Exactly. I hope the industry realises that and changes accordingly, especially since far-flung destinations – like Marrakech for the Dior cruise show and Prada showing men’s in Shanghai – seem to be becoming the norm. People who don’t really get fashion always ask me, ‘so how long is the show?’ or ‘what are you actually doing there?’ You know, I was in Marrakech for two or three days, but the show itself was about 20 minutes long. Of course, it’s a wider experience that builds the narrative but it’s such an expense of resources and there are many ways to tell stories.
My advice to any young journalist is just to really think about what you’re posting and why you’re posting. I’ve always seen social media as an extension of what you’re writing and how you’re presenting yourself to the world but just do what’s right for you.
I guess the other side of keeping fashion clean is, how do you maintain journalistic integrity when you’re being given so much free stuff by brands? And maybe that feeds into the ‘fan not a critic’ thing as well – a sort of criticism by exclusion?
It’s really tricky. My point of view is that it’s okay to go on the press trips if it’s transparent. The gifts thing is a whole other thing. I often get emails asking for my shoe size or something and it’s like, what are you sending me? It feels weird. I’ve got a very particular style and, this sounds ungrateful, but I don’t want random things sent to me and I’ve been sent some really weird things.
What’s the weirdest thing you’ve been sent?
Just really colourful things and crazy hype hybrids of things that just aren’t me. I end up giving them to people in the office who can appreciate them.
It all feeds into the discussion about sustainability and how much unnecessary stuff we produce and consume. It’s not just the press and influencers being sent gifts, it’s the acceleration of the fashion calendar and the high turnover of designers too. If we’re talking about sustainability more broadly or holistically, how do you think we can make fashion more emotionally sustainable for the people within it?
It’s difficult, because so many designers in recent seasons have pushed back on the sheer volume of fashion. That’s probably one of the biggest changes I’ve experienced in the industry – it’s gone from two seasons to four seasons to everything else in between, collaborations and stuff. I look at people like Virgil [Abloh], Kim [Jones] to an extent as well, and I think, how are you doing it? Obviously they’re part of a bigger team, but they do so much. Some people seem to thrive on it, but it doesn’t seem sustainable to me and an increasing number of designers are finding a way forward that works for them. I don’t personally thrive on the relentless pace. I need time to breathe and comprehend a little bit. Hopefully there’ll be a slight pushback on that, I think there has to be.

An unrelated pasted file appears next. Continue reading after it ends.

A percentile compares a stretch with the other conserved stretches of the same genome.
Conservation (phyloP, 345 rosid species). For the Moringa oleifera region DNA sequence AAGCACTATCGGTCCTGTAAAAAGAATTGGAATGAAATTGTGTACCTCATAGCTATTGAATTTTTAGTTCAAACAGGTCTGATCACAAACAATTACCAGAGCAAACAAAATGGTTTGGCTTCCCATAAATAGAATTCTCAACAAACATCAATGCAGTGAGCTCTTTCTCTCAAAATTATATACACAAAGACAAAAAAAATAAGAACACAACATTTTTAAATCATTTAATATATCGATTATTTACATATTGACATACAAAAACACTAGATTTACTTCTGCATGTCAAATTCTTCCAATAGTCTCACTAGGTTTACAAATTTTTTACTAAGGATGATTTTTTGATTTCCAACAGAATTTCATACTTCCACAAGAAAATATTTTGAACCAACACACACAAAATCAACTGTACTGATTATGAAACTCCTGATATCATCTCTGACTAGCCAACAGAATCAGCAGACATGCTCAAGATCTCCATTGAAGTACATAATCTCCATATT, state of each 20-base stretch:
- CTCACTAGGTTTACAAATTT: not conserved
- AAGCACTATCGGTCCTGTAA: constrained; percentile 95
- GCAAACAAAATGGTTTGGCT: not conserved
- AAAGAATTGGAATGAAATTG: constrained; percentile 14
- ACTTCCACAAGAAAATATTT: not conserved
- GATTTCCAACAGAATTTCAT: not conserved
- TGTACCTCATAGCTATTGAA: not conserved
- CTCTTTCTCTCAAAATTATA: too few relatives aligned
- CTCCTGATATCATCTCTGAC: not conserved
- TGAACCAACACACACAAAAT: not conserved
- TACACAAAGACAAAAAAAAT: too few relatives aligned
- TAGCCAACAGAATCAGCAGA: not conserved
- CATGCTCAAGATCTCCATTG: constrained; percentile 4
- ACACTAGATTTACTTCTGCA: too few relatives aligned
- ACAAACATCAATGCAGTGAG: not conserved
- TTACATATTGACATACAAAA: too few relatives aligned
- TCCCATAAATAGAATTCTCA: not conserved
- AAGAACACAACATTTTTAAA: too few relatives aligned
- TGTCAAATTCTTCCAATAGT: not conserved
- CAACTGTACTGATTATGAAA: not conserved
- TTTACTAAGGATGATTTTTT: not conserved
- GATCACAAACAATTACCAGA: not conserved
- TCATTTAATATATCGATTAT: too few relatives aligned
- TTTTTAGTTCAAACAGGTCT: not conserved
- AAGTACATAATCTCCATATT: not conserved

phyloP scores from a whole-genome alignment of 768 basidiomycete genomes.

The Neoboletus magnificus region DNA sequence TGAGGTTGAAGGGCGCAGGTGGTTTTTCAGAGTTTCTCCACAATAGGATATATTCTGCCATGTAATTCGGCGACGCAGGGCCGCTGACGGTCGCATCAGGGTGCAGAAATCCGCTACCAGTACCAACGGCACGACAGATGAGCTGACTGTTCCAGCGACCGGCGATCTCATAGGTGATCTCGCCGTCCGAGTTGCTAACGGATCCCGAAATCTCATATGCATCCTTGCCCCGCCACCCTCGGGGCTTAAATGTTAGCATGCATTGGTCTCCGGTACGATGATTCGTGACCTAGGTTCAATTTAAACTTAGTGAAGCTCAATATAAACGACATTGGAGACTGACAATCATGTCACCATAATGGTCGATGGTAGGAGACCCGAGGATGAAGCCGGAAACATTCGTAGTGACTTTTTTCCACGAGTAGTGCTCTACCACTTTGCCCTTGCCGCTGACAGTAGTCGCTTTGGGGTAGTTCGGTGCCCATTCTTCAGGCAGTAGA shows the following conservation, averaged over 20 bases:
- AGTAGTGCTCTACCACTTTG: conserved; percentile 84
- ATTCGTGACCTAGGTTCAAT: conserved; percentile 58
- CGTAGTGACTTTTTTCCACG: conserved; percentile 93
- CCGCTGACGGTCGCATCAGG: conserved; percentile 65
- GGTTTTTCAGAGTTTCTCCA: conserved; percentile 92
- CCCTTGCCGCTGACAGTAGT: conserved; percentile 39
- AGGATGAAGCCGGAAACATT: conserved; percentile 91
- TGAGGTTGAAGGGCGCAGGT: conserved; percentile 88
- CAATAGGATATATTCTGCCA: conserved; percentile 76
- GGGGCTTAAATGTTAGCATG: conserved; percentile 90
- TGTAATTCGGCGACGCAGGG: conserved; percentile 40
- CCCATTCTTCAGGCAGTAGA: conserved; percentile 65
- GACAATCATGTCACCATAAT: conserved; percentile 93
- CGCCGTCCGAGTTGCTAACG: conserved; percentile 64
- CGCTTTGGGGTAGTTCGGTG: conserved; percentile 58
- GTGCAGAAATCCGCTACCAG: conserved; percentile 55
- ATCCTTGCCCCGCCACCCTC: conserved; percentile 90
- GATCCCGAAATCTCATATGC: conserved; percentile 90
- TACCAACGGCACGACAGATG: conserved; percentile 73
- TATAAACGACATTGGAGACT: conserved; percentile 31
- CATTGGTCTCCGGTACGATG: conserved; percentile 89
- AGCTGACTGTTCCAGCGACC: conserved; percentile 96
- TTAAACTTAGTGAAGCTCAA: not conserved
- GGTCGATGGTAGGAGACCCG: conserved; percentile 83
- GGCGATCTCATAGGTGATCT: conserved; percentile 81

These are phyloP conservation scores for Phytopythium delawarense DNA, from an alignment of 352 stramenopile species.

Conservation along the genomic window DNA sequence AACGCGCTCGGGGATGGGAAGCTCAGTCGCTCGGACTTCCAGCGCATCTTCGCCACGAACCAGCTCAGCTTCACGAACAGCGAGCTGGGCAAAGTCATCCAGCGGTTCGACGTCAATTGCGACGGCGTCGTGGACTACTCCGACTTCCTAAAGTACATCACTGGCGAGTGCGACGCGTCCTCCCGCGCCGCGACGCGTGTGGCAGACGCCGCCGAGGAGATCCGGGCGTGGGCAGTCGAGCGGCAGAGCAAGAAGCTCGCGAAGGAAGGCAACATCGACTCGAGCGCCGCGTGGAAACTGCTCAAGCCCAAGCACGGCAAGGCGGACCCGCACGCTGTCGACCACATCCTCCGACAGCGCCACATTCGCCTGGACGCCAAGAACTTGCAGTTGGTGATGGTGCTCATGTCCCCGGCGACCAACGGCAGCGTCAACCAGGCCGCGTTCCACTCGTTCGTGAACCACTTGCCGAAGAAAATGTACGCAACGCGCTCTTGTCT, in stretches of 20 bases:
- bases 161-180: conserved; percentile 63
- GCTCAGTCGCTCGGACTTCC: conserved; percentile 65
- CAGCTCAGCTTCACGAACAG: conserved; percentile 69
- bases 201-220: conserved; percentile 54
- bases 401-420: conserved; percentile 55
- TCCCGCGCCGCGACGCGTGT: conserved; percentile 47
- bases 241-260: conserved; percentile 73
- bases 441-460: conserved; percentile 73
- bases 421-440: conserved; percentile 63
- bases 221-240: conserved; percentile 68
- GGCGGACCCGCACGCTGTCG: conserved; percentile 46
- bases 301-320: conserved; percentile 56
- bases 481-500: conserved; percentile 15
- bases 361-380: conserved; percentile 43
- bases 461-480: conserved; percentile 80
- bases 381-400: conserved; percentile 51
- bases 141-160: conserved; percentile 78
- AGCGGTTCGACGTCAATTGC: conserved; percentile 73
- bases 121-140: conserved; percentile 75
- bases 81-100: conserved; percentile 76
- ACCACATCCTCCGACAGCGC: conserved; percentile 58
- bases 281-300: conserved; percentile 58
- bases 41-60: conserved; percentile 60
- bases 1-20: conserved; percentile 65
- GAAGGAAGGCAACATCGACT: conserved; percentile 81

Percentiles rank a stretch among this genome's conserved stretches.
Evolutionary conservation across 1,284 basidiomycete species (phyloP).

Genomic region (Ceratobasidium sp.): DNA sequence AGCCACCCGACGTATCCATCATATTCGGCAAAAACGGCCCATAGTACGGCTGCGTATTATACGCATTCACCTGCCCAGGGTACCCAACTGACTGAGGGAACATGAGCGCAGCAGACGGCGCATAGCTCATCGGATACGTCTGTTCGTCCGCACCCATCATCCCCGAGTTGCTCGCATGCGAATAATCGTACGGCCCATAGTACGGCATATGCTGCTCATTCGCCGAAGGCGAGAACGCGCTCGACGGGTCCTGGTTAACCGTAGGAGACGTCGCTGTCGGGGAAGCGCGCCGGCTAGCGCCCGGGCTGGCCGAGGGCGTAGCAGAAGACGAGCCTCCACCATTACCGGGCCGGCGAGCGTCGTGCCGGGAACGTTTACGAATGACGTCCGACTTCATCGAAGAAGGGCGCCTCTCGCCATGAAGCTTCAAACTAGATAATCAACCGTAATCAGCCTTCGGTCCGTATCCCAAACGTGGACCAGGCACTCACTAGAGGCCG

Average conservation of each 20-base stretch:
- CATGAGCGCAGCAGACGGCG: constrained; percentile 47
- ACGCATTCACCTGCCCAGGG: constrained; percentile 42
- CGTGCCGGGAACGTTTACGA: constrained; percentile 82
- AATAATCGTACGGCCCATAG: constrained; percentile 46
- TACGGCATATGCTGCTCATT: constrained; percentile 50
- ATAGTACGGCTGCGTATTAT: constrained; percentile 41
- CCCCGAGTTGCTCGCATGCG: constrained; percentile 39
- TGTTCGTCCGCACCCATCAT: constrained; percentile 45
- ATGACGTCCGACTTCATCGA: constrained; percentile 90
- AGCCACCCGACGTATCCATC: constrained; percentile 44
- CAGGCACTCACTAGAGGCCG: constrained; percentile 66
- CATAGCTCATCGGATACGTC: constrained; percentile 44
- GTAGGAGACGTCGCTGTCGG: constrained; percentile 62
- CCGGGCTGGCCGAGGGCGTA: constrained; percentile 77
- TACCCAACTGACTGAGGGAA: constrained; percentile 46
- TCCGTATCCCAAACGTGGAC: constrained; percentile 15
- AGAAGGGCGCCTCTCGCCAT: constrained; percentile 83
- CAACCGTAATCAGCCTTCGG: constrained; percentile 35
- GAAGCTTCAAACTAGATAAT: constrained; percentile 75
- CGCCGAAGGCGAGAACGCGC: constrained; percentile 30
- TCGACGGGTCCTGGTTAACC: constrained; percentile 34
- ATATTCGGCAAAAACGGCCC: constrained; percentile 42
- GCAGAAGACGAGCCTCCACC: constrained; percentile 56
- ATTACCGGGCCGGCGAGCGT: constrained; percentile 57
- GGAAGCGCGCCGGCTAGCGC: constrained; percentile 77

Yeah, especially when mental health has become such a big topic within fashion, and you’ve obviously had your own struggles with that.
Yeah, completely. I think the biggest thing I’ve had to navigate is being a writer and dealing with any kind of depressive or anxious episodes. Fashion isn’t really an industry that’s great for it, because things can happen at any time and it demands a lot. I always liken mental health to the weather really, and I’m aware of certain triggers and things now, but it could happen whenever. I’ve missed deadlines because of mental health struggles, but it’s something that i-D has been great at understanding and I think the wider industry is waking up to it now too. The more we talk about these issues, the better it is.
Social media and mental health seem to be closely linked. Especially this idea that, as a writer, you have to have an online persona – a ‘personal brand’ if we’re being that synthetic about it. How would you advise young journalists dealing with that?
I used to be a lot more active across social media during my blogging days but I’ve moved away from the infinite scroll because it can easily become too much. My advice to any young journalist is just to really think about what you’re posting and why you’re posting. I’ve always seen social media as an extension of what you’re writing and how you’re presenting yourself to the world but just do what’s right for you.
One final thing. I found an old copy of i-D where you said that your advice to your 16-year-old self would be: don’t do what you think you should do, do what you want to do. Would you stand by that advice now?
Totally. That goes back to the fact that I had no idea what I wanted to do when I was 16 – or 18 or 21 for that matter – and I might still not know exactly now. It’s always transient, it’s always changing. It sounds really cliche, but do what you want to do, not what your parents want you to do or what other people expect of you. It’s your life. I’m realising as I get older that we put so much focus on what our first feature in print is going to be or something, but it doesn’t matter. Things are forgotten pretty quickly.